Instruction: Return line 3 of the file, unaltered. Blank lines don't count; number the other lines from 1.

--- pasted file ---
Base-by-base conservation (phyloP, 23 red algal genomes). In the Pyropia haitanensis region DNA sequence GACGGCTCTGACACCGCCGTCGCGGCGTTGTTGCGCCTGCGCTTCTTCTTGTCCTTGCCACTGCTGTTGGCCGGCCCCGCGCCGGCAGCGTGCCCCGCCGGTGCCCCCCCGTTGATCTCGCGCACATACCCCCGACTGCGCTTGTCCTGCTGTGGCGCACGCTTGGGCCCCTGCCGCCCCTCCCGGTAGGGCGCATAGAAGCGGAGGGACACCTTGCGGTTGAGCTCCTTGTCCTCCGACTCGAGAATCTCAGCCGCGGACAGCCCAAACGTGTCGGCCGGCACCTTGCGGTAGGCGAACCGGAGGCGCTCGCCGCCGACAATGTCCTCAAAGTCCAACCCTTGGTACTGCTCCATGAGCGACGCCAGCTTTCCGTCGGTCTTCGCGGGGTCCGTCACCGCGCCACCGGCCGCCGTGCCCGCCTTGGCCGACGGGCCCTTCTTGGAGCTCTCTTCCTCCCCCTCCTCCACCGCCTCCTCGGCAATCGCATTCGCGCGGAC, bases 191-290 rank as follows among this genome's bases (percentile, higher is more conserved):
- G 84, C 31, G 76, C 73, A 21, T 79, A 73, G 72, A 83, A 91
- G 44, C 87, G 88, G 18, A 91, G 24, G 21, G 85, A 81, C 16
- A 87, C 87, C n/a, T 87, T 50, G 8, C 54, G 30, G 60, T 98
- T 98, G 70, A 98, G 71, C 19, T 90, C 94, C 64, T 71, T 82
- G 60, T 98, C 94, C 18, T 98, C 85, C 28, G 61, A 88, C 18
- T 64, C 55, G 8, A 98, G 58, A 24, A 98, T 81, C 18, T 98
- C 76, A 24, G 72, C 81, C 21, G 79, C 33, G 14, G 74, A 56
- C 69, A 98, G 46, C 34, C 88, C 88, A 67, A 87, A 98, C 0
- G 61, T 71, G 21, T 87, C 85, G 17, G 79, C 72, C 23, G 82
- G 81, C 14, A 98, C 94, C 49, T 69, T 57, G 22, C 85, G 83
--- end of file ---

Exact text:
- G 44, C 87, G 88, G 18, A 91, G 24, G 21, G 85, A 81, C 16